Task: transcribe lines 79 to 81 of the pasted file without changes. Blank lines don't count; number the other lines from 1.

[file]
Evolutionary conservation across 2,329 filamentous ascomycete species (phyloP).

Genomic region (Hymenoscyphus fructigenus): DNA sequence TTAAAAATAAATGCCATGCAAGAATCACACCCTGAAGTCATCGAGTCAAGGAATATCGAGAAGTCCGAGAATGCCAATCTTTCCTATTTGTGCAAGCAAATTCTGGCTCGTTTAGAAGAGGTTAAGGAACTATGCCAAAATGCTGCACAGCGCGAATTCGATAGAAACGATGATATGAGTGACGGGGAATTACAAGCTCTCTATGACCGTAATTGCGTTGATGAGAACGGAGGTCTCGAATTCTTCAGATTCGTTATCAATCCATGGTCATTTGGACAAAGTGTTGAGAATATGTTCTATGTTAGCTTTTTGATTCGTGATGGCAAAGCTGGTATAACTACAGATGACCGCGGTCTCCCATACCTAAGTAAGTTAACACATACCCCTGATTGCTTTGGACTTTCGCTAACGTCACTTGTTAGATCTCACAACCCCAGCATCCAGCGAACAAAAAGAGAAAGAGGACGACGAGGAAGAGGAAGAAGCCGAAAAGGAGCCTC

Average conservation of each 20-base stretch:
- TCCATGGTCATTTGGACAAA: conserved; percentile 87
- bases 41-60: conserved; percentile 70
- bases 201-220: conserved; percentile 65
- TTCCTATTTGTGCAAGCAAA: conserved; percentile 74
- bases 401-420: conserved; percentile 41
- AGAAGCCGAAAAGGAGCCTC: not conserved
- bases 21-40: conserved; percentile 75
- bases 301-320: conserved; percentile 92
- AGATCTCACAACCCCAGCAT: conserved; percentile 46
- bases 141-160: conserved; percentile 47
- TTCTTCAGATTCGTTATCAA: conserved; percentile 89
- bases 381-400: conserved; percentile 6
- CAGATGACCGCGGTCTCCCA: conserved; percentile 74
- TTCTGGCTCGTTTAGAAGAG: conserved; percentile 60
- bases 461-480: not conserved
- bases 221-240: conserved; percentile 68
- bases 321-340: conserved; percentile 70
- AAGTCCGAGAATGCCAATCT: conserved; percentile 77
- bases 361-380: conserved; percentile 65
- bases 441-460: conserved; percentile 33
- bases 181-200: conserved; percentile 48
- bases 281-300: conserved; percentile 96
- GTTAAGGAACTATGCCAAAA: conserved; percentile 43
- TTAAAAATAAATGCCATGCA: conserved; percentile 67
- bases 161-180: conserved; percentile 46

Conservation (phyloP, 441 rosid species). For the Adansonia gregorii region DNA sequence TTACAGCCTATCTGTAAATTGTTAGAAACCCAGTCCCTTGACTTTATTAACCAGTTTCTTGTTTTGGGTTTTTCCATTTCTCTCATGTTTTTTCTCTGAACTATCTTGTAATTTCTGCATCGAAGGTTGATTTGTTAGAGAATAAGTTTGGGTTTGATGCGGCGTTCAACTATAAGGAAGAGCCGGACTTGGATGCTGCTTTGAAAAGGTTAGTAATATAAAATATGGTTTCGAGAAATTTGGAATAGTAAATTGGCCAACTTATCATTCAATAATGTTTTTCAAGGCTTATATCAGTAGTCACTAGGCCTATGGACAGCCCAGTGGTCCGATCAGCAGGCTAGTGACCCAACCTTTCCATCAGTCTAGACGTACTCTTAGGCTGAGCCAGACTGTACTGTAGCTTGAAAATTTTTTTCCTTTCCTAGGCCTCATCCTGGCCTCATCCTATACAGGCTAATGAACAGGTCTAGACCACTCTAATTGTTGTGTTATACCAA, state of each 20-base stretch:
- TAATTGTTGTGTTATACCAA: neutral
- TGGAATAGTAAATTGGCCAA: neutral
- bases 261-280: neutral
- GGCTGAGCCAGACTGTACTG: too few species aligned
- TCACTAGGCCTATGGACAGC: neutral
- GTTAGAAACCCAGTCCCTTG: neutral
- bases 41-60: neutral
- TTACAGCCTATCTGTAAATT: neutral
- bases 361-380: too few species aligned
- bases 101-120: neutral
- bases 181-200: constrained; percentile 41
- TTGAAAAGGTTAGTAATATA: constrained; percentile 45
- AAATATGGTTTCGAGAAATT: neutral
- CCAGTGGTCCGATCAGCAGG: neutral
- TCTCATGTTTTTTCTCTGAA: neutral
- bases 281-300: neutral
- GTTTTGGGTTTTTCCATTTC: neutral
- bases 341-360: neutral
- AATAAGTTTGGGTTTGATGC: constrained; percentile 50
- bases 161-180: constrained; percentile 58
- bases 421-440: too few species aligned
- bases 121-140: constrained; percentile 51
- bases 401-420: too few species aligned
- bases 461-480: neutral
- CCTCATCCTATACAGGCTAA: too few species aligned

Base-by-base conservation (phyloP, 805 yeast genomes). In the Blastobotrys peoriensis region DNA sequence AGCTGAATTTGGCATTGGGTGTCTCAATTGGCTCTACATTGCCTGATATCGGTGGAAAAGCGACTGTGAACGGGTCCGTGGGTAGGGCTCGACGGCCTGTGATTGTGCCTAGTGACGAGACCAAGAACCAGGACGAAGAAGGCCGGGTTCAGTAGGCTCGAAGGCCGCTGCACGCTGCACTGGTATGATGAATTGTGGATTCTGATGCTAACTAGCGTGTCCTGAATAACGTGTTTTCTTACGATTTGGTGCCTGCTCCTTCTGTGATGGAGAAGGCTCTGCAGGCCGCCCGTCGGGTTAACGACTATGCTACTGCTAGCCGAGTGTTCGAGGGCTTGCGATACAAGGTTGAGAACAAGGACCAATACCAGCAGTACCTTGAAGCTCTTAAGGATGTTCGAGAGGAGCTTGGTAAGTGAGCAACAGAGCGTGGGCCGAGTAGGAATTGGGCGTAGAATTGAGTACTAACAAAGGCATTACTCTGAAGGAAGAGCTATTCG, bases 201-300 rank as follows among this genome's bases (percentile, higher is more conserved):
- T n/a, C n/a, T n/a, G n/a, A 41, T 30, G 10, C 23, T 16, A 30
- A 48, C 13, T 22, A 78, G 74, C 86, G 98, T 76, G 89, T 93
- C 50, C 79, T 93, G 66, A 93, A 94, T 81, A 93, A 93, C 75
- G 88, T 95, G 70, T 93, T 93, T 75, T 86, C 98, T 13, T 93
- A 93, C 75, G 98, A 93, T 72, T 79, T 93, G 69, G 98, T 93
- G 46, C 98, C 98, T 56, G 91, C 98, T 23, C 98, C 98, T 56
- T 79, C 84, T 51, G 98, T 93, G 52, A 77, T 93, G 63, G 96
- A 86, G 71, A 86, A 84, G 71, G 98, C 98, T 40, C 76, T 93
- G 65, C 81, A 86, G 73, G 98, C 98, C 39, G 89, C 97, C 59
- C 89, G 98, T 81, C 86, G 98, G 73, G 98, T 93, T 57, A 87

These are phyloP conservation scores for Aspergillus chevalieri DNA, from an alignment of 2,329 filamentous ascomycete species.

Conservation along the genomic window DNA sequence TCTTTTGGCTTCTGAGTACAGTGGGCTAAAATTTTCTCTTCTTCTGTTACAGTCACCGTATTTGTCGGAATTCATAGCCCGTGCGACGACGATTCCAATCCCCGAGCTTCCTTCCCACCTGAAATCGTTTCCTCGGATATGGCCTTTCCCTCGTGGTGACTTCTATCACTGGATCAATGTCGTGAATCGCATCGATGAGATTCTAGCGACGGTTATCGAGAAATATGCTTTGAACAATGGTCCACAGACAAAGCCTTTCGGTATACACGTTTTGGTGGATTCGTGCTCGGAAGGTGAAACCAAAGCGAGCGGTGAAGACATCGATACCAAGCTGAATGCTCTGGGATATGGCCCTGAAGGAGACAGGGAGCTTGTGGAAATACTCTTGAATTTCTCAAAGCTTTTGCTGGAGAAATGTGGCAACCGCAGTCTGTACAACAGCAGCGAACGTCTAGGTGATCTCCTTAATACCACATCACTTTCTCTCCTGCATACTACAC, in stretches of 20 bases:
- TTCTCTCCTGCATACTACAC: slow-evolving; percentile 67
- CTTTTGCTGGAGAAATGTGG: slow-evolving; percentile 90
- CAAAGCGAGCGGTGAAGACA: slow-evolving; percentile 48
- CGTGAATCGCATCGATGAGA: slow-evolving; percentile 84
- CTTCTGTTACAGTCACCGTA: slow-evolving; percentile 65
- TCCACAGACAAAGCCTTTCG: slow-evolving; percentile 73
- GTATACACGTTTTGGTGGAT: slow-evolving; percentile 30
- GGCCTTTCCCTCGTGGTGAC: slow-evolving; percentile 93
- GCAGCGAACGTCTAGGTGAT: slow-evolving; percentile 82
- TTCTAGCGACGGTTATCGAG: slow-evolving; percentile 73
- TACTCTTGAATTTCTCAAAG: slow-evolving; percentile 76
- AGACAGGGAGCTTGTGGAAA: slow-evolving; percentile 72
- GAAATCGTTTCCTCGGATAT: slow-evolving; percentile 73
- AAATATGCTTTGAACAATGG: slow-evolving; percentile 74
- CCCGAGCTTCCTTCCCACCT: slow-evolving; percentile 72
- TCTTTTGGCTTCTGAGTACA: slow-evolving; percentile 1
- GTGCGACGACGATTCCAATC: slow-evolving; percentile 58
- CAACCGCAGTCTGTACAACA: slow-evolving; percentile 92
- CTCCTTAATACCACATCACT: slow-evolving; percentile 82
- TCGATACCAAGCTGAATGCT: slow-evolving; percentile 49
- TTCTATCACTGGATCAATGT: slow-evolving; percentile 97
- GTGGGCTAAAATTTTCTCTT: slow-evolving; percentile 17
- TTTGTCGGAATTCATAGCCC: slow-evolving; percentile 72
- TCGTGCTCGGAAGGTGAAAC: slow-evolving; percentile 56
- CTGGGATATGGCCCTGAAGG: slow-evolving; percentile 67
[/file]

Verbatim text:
- AGACAGGGAGCTTGTGGAAA: slow-evolving; percentile 72
- GAAATCGTTTCCTCGGATAT: slow-evolving; percentile 73
- AAATATGCTTTGAACAATGG: slow-evolving; percentile 74